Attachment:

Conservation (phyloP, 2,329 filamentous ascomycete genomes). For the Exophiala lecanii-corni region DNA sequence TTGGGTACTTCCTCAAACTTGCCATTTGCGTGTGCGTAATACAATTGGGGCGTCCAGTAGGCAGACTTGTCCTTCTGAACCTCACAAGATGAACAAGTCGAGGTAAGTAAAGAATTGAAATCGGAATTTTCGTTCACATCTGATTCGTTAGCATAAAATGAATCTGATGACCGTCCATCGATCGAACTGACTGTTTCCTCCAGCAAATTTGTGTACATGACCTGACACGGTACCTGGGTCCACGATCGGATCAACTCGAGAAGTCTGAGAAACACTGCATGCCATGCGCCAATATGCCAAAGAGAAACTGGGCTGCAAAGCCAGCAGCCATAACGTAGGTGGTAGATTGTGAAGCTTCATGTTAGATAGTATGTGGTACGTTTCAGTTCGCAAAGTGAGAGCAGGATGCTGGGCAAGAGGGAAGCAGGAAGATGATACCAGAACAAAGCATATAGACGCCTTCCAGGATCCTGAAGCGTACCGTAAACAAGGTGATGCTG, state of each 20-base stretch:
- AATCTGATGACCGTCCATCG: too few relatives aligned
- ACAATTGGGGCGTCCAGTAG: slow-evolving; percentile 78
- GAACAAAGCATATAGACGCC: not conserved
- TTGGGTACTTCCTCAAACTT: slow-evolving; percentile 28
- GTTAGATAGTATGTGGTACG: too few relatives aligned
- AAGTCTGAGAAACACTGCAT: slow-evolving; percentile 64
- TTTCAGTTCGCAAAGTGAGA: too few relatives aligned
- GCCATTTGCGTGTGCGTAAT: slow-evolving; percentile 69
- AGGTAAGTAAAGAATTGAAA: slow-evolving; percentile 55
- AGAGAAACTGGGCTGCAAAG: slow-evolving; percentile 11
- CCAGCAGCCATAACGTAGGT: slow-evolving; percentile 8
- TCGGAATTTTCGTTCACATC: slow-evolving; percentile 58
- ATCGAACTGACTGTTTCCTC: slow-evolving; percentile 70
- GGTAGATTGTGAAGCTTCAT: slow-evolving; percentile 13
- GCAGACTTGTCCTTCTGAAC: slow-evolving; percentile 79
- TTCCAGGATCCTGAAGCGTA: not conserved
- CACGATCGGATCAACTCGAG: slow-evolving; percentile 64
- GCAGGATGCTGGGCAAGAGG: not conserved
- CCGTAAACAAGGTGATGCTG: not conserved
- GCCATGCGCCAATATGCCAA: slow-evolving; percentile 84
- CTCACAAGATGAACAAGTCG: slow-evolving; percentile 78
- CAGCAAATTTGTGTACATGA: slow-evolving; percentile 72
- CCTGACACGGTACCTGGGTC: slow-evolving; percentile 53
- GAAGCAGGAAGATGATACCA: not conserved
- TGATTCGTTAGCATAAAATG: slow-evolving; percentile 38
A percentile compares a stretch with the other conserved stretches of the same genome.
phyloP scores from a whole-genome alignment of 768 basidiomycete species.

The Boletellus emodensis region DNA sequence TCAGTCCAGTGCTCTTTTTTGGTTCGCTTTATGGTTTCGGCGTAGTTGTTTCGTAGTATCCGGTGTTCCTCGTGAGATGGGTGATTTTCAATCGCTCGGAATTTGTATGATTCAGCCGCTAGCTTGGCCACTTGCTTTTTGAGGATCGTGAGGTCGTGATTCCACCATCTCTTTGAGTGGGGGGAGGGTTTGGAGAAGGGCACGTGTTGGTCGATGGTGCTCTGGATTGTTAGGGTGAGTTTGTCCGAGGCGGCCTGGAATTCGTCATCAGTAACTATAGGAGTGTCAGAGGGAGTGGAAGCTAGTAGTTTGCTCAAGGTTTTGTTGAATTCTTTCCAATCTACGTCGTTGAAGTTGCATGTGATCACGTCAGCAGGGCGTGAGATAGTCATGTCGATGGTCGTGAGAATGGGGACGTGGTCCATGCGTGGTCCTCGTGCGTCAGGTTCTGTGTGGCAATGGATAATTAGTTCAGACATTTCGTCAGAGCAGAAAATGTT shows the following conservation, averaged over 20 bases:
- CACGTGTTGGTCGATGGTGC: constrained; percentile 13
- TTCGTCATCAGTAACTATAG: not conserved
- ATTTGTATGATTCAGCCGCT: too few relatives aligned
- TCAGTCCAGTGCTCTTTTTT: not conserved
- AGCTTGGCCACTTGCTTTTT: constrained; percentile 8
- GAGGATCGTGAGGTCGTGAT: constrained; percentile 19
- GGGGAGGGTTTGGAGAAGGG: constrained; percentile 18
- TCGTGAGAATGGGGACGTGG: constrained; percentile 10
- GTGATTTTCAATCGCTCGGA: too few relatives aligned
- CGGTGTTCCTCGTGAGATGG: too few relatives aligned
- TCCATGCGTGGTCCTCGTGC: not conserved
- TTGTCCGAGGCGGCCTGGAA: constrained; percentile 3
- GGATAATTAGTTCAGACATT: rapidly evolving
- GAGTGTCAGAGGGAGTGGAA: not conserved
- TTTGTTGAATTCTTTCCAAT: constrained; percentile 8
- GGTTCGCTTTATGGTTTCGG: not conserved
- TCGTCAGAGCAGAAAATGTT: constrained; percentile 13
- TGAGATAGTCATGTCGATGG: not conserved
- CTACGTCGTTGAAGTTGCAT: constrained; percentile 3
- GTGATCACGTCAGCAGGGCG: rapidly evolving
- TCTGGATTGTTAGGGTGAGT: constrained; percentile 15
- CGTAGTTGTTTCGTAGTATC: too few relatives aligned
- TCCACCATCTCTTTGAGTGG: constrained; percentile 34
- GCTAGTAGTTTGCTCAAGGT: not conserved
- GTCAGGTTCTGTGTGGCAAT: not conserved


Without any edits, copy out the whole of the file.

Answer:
Conservation (phyloP, 2,329 filamentous ascomycete genomes). For the Exophiala lecanii-corni region DNA sequence TTGGGTACTTCCTCAAACTTGCCATTTGCGTGTGCGTAATACAATTGGGGCGTCCAGTAGGCAGACTTGTCCTTCTGAACCTCACAAGATGAACAAGTCGAGGTAAGTAAAGAATTGAAATCGGAATTTTCGTTCACATCTGATTCGTTAGCATAAAATGAATCTGATGACCGTCCATCGATCGAACTGACTGTTTCCTCCAGCAAATTTGTGTACATGACCTGACACGGTACCTGGGTCCACGATCGGATCAACTCGAGAAGTCTGAGAAACACTGCATGCCATGCGCCAATATGCCAAAGAGAAACTGGGCTGCAAAGCCAGCAGCCATAACGTAGGTGGTAGATTGTGAAGCTTCATGTTAGATAGTATGTGGTACGTTTCAGTTCGCAAAGTGAGAGCAGGATGCTGGGCAAGAGGGAAGCAGGAAGATGATACCAGAACAAAGCATATAGACGCCTTCCAGGATCCTGAAGCGTACCGTAAACAAGGTGATGCTG, state of each 20-base stretch:
- AATCTGATGACCGTCCATCG: too few relatives aligned
- ACAATTGGGGCGTCCAGTAG: slow-evolving; percentile 78
- GAACAAAGCATATAGACGCC: not conserved
- TTGGGTACTTCCTCAAACTT: slow-evolving; percentile 28
- GTTAGATAGTATGTGGTACG: too few relatives aligned
- AAGTCTGAGAAACACTGCAT: slow-evolving; percentile 64
- TTTCAGTTCGCAAAGTGAGA: too few relatives aligned
- GCCATTTGCGTGTGCGTAAT: slow-evolving; percentile 69
- AGGTAAGTAAAGAATTGAAA: slow-evolving; percentile 55
- AGAGAAACTGGGCTGCAAAG: slow-evolving; percentile 11
- CCAGCAGCCATAACGTAGGT: slow-evolving; percentile 8
- TCGGAATTTTCGTTCACATC: slow-evolving; percentile 58
- ATCGAACTGACTGTTTCCTC: slow-evolving; percentile 70
- GGTAGATTGTGAAGCTTCAT: slow-evolving; percentile 13
- GCAGACTTGTCCTTCTGAAC: slow-evolving; percentile 79
- TTCCAGGATCCTGAAGCGTA: not conserved
- CACGATCGGATCAACTCGAG: slow-evolving; percentile 64
- GCAGGATGCTGGGCAAGAGG: not conserved
- CCGTAAACAAGGTGATGCTG: not conserved
- GCCATGCGCCAATATGCCAA: slow-evolving; percentile 84
- CTCACAAGATGAACAAGTCG: slow-evolving; percentile 78
- CAGCAAATTTGTGTACATGA: slow-evolving; percentile 72
- CCTGACACGGTACCTGGGTC: slow-evolving; percentile 53
- GAAGCAGGAAGATGATACCA: not conserved
- TGATTCGTTAGCATAAAATG: slow-evolving; percentile 38
A percentile compares a stretch with the other conserved stretches of the same genome.
phyloP scores from a whole-genome alignment of 768 basidiomycete species.

The Boletellus emodensis region DNA sequence TCAGTCCAGTGCTCTTTTTTGGTTCGCTTTATGGTTTCGGCGTAGTTGTTTCGTAGTATCCGGTGTTCCTCGTGAGATGGGTGATTTTCAATCGCTCGGAATTTGTATGATTCAGCCGCTAGCTTGGCCACTTGCTTTTTGAGGATCGTGAGGTCGTGATTCCACCATCTCTTTGAGTGGGGGGAGGGTTTGGAGAAGGGCACGTGTTGGTCGATGGTGCTCTGGATTGTTAGGGTGAGTTTGTCCGAGGCGGCCTGGAATTCGTCATCAGTAACTATAGGAGTGTCAGAGGGAGTGGAAGCTAGTAGTTTGCTCAAGGTTTTGTTGAATTCTTTCCAATCTACGTCGTTGAAGTTGCATGTGATCACGTCAGCAGGGCGTGAGATAGTCATGTCGATGGTCGTGAGAATGGGGACGTGGTCCATGCGTGGTCCTCGTGCGTCAGGTTCTGTGTGGCAATGGATAATTAGTTCAGACATTTCGTCAGAGCAGAAAATGTT shows the following conservation, averaged over 20 bases:
- CACGTGTTGGTCGATGGTGC: constrained; percentile 13
- TTCGTCATCAGTAACTATAG: not conserved
- ATTTGTATGATTCAGCCGCT: too few relatives aligned
- TCAGTCCAGTGCTCTTTTTT: not conserved
- AGCTTGGCCACTTGCTTTTT: constrained; percentile 8
- GAGGATCGTGAGGTCGTGAT: constrained; percentile 19
- GGGGAGGGTTTGGAGAAGGG: constrained; percentile 18
- TCGTGAGAATGGGGACGTGG: constrained; percentile 10
- GTGATTTTCAATCGCTCGGA: too few relatives aligned
- CGGTGTTCCTCGTGAGATGG: too few relatives aligned
- TCCATGCGTGGTCCTCGTGC: not conserved
- TTGTCCGAGGCGGCCTGGAA: constrained; percentile 3
- GGATAATTAGTTCAGACATT: rapidly evolving
- GAGTGTCAGAGGGAGTGGAA: not conserved
- TTTGTTGAATTCTTTCCAAT: constrained; percentile 8
- GGTTCGCTTTATGGTTTCGG: not conserved
- TCGTCAGAGCAGAAAATGTT: constrained; percentile 13
- TGAGATAGTCATGTCGATGG: not conserved
- CTACGTCGTTGAAGTTGCAT: constrained; percentile 3
- GTGATCACGTCAGCAGGGCG: rapidly evolving
- TCTGGATTGTTAGGGTGAGT: constrained; percentile 15
- CGTAGTTGTTTCGTAGTATC: too few relatives aligned
- TCCACCATCTCTTTGAGTGG: constrained; percentile 34
- GCTAGTAGTTTGCTCAAGGT: not conserved
- GTCAGGTTCTGTGTGGCAAT: not conserved